A good friend of mine called my attention to a terrific article about the impact of the COVID pandemic on the domain of data science and predictive models that was recently published by MITSloan Management Review (Data Science, Quarantined; Jeffrey D. Camm and Thomas H. Davenport; July 15, 2020).
In it, the authors note that existing machine learning (ML) models failed spectacularly during the crisis and, as a result, companies quickly adjusted to focus on descriptive analytics in order to try to understand what was happening in real-world, based on what was now showing up in their data, and away from predictive ML models that were trained on past data from a world that no longer matched current business reality. One manager quoted in the article put it bluntly as, “Our demand-forecasting automated machine learning models didn’t handle eight weeks of zeros very well.” As someone that has spent years touting the benefits of automated machine learning, my immediate reaction to that quip was, “Ouch.”
But what struck me even more was the following quote, from Lydia Hassell of Hanesbrands, which emphasized the need to monitor ML model exceptions more frequently to uncover patterns in the new normal, to test the robustness of existing models, and to train new models:
“While we would normally run these reports on a monthly basis, we began running these weekly, or even more frequently, to better monitor what was happening to the machine learning models.”
From months to weeks sounds promising, but….wait, what? Since when is waiting weeks for new insights acceptable to a business, particularly when the conditions in the real, COVID, world are changing daily?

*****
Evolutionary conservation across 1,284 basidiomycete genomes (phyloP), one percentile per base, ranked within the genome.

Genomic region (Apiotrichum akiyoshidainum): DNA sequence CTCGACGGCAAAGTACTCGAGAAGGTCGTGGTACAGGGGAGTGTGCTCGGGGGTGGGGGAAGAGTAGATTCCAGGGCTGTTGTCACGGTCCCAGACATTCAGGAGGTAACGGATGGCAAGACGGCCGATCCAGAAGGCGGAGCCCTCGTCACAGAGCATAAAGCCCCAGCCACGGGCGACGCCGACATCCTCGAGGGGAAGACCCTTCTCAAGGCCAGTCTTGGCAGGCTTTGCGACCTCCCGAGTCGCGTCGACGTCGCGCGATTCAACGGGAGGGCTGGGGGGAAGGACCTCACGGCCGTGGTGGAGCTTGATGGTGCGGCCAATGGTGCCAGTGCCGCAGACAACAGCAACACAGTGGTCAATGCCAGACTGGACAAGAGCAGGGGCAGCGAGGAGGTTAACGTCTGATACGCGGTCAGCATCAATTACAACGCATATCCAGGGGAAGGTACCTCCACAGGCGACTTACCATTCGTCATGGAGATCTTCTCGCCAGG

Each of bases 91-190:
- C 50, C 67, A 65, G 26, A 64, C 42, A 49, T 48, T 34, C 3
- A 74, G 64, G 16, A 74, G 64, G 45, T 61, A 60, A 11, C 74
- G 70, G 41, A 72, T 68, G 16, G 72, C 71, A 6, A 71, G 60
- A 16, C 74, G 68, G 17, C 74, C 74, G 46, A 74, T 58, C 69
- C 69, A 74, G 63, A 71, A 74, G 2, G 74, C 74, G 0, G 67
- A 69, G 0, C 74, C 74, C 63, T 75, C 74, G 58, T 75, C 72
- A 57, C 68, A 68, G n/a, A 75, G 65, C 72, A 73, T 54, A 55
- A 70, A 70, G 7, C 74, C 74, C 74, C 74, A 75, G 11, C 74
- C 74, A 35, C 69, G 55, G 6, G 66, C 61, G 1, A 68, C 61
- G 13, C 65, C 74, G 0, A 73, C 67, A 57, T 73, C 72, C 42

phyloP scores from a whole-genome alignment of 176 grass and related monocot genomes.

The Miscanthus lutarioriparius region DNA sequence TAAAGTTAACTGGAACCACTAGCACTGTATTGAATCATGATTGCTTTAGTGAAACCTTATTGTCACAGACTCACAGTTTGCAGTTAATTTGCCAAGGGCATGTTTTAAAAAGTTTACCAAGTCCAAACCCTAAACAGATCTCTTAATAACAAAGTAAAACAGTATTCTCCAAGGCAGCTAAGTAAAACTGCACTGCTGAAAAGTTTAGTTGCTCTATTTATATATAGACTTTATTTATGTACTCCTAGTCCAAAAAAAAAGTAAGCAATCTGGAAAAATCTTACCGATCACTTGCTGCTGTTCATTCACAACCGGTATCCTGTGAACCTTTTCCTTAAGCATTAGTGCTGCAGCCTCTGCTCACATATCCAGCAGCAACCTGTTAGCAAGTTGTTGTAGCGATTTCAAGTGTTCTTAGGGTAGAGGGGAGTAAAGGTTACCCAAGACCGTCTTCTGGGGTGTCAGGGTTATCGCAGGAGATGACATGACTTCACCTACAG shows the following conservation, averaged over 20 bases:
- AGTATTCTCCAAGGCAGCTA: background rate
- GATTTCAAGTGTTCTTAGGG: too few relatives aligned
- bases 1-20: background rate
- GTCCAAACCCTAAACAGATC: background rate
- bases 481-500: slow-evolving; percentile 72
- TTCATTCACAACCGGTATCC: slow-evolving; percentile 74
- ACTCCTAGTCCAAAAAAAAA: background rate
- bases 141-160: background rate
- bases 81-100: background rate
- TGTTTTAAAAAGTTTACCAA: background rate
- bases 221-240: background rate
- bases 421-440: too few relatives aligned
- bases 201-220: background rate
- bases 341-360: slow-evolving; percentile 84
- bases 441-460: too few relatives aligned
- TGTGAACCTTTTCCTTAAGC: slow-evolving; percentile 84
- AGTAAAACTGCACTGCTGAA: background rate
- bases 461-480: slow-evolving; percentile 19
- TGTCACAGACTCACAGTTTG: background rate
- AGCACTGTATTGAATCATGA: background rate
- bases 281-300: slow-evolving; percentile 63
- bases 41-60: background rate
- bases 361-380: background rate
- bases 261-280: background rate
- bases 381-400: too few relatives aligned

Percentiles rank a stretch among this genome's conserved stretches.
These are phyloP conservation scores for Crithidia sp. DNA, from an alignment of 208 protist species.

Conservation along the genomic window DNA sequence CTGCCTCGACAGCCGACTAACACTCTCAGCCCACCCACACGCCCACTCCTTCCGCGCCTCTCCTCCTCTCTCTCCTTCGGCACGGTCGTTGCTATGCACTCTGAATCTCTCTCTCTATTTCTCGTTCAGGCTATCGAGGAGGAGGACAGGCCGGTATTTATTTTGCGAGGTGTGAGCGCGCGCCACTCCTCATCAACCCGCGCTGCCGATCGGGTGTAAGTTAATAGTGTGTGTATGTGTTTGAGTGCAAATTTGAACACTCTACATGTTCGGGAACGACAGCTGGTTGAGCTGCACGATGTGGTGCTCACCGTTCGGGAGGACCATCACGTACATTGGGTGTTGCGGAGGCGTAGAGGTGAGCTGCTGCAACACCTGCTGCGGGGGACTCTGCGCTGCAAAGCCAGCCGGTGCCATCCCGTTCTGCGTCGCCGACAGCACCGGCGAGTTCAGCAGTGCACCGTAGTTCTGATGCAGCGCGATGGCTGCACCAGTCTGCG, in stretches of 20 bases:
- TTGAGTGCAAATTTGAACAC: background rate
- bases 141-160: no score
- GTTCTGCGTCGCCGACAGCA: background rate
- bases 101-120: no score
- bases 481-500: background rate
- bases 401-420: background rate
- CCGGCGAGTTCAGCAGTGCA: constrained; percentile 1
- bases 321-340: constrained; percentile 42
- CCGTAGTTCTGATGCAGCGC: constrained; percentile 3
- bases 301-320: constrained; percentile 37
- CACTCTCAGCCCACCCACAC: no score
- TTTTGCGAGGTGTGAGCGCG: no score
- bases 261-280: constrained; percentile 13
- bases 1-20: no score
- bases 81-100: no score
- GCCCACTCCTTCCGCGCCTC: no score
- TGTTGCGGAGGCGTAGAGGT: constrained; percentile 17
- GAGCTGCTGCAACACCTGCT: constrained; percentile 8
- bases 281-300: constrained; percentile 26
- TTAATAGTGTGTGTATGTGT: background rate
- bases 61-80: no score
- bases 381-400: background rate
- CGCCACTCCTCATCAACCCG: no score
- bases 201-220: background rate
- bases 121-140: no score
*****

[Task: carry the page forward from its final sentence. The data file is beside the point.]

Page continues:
This is sadly the reality of ML today for most organizations. Despite the advancements of automated machine learning, ML is still painstakingly slow to deliver new insights. Yes, once you have a model, it can predict very rapidly. The model will work well when conditions are relatively stable. But what about training a new model to react to changing conditions, particularly a forecasting model, with hundreds or thousands of time series features, lag variables and the like? You can bet conditions will change again before you have your new model.
It sounds a bit like the dark ages to me, akin to when business teams used to ask their IT department for a new report or dashboard, and they would come back with something static and mediocre after weeks or months. Self-service business intelligence (BI) changed all that. Now business teams can use tools like Qlik, Tableau or PowerBI to create their own reports and insights at the click of a few buttons. There are literally millions of BI users within our businesses that wouldn’t dream of waiting weeks or months for insights. Once sparked, this BI revolution occurred very rapidly.
I believe strongly that ML is in the process of undergoing a similar revolution.
The first era of ML, call it ML 1.0, was all about handcrafted models built in the backroom by teams of experts. It took weeks, months or even years, as these data scientists and engineers gathered their training data, engineered their features, selected algorithms with intimidating names like recurrent neural nets, support vector machines and extreme gradient boosted trees (that of course only true “experts” like them could understand…trigger evil laugh), tuned hyperparameters, tested, validated and then iterated through it all until, eureka, they had a model that then could be deployed by another set of experts. No wonder 95% or more of the models never made it all the way through this process.